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EnviroTextiles Aims to Standardize Hemp Fiber Production to Ensure Consistent Quality

Enviro Textiles
EnviroTextiles was founded in 2001 by Barbara Filippone (L) & her daughter, Summer Star Haeske (R).

Hemp Business

EnviroTextiles Aims to Standardize Hemp Fiber Production to Ensure Consistent Quality

EnviroTextiles, a pioneering company in the hemp and natural fiber industry, is based in Glenwood Springs, Colorado, but operates internationally, shipping hemp fabrics to clients in more than 74 countries from production facilities in Eastern Europe and China.

Company owners Barbara Filippone and her daughter, Summer Star Haeske, say EnviroTextiles’ database has over 15,000 active clients who produce hemp products. The company is building out an online hemp mall so customers can see “all these amazing hemp products and join our mission,” said Haeske, international sales and marketing director for EnviroTextiles, which she and Filippone founded in 2001.

“We have fabrics that could become any type of soft product,” Haeske said.

Filippone, the company’s CEO, said EnviroTextiles’ mission is to work with clients to develop natural fiber products that are consistently produced thanks to supply chain standardization. A trained textile and fabric engineer who has spent decades working on hemp textile production overseas, Filippone describes herself as a product developer – and no newbie.

“It was not abracadabra and all of a sudden there were hemp fabrics,” she said. “It’s a career.”


Filippone’s hemp career began in Romania in the 1990s. Political turmoil and neglect had left the nation’s textile factories idle, so she put together a program to repair them and began creating and exporting hemp fabric. It was a ground-up project.

“We had to bring equipment from the USA, standardize the fabrics, get farmers to grow hemp and start producing fiber,” Filippone said. Working with hemp industry pioneer Steve DeAngelo, Filippone produced Ecolution, a streetwear-style hemp brand. The experience hooked her on hemp and she set out to make sure clothing designers knew about the material. 

Today, many do, Filippone said, including designers at Versace and Ralph Lauren. EnviroTextiles also works with Hollywood. Haeske said the company supplies fabric to Paramount Pictures and provided material for “Pirates of the Caribbean,” “The Last Airbender” and, most recently, “The Woman King.” Actors report that the natural fabric breathes and wicks perspiration and is a help under hot lights, Haeske said.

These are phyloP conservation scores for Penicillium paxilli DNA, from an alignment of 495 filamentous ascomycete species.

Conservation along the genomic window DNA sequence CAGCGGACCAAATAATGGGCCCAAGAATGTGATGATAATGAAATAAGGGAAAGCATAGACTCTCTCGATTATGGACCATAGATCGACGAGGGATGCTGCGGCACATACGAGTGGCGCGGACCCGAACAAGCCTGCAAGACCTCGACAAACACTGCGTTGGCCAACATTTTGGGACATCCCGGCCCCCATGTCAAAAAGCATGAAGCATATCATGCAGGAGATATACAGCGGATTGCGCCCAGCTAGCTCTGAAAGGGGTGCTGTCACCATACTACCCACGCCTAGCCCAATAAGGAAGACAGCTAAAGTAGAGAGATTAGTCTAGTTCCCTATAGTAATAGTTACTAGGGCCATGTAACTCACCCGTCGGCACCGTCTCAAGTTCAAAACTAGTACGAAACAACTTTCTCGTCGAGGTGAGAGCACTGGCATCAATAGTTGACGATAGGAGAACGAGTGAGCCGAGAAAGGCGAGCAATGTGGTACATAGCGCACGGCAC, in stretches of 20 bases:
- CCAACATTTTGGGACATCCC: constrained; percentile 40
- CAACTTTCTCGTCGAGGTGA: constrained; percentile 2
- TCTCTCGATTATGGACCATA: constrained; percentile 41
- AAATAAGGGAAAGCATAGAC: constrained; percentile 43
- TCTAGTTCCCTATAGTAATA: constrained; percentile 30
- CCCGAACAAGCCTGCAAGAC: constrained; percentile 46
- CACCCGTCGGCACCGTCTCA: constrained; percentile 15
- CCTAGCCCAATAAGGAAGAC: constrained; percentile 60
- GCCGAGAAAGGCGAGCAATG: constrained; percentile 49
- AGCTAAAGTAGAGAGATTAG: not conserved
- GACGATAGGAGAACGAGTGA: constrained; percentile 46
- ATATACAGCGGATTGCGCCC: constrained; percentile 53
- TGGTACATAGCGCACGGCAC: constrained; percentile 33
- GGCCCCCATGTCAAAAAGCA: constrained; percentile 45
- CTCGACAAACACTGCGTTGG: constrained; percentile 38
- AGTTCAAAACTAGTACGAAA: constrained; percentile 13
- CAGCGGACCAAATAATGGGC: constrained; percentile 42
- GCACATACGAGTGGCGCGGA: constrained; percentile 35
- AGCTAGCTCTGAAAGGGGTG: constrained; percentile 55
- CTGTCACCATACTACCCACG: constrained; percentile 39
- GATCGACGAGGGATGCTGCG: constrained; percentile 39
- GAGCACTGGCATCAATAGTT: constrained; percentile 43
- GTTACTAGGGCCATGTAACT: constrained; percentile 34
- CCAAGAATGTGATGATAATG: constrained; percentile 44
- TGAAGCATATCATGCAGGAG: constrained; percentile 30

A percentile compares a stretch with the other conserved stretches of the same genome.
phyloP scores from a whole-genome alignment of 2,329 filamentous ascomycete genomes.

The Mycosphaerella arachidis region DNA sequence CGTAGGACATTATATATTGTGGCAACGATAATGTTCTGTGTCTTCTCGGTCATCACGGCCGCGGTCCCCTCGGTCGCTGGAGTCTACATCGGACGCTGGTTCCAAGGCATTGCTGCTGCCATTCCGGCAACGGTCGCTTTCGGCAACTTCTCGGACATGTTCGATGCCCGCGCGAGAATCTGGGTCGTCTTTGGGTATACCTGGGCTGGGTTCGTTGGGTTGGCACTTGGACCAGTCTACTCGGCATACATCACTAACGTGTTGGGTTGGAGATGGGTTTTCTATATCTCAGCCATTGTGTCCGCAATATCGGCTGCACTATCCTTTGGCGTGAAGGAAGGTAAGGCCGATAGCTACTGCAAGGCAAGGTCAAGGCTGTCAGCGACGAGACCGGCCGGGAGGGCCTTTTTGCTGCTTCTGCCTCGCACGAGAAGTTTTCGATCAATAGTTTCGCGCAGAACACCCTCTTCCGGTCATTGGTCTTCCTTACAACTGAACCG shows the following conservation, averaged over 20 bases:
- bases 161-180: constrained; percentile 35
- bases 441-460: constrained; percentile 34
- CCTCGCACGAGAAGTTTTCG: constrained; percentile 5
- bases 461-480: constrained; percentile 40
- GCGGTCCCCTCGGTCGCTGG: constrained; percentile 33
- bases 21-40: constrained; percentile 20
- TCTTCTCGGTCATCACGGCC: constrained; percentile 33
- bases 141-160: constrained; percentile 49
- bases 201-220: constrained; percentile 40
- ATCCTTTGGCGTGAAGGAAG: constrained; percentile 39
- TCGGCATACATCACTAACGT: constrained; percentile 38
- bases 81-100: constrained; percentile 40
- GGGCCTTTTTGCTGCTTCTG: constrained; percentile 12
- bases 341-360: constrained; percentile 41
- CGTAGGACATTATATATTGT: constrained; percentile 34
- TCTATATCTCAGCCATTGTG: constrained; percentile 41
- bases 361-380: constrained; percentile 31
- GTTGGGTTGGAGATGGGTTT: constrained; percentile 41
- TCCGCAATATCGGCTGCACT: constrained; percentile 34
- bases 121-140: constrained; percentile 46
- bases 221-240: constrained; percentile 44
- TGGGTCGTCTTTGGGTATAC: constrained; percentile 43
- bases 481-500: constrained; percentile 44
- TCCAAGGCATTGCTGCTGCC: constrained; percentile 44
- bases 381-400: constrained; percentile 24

Haeske added that EnviroTextiles has also worked with car component manufacturers and participated in the 2022 SEMA Show in Las Vegas, providing four kinds of hemp fabrics for the upholstery, panels and roof of a concept car.


To best serve EnviroTextiles’ clients, Filippone starts at the beginning: The hemp plants must come from standardized seed.

“I want specifications from the time that seed goes into the ground through the entire supply chain so I can direct it for my clients’ needs,” she said.

According to Filippone, it’s a problem that, unlike seeds for other fiber crops, hemp seeds are not conditioned. She sees conditioning – the process of sorting and removing debris from seeds to yield robust and uniform crops – as a crucial step in standardizing hemp growing for fiber.

“If the seed is three different qualities that germinate six days apart you will never have a standard raw material,” she said.

Filippone has completed a U.S. hemp proof of concept from fiber to finishing to labs and then on to completed materials. The proof of concept includes seven grades of hurd and three standardized grades of fiber. The company’s goal, Filippone said, is not just to create a product, but “to make sure it will comply with the market you are going into.”

Haeske points out that decorticating hemp is only the first step in creating hemp fiber. Next, the fibers need to be degummed from plant cellulose and lignin to make it spinnable and blendable with other fibers, she explained.

She also noted that not all natural fabrics are equal, saying chemical processes used to create many fabrics deplete the quality and value of the fabrics, including hemp.

“There is synthetic hemp, hemp viscose and bamboo viscose,” Haeske said, noting that all are made using chemical processes. Fabric companies are not required to note the fact and consumers are generally uninformed about the dangers of such processing, she said.

Haeske said viscose is one of the most chemically processed fabrics derived from natural fiber raw materials. Nevertheless, it is used to process hemp’s closest natural fiber competitor, bamboo, she said, adding that FTC labeling does not clarify if the bamboo is true bamboo or viscose bamboo. 

Filippone and Haeske are bullish on the future of hemp but believe the U.S. hemp fiber industry needs to take a more stringent approach.

“As far as I’m concerned, the hemp industry needs a restart,” Filippone said. “That’s why we are working on standards, starting from planting seed throughout the conversion line to a standard raw material for applications in various products.”

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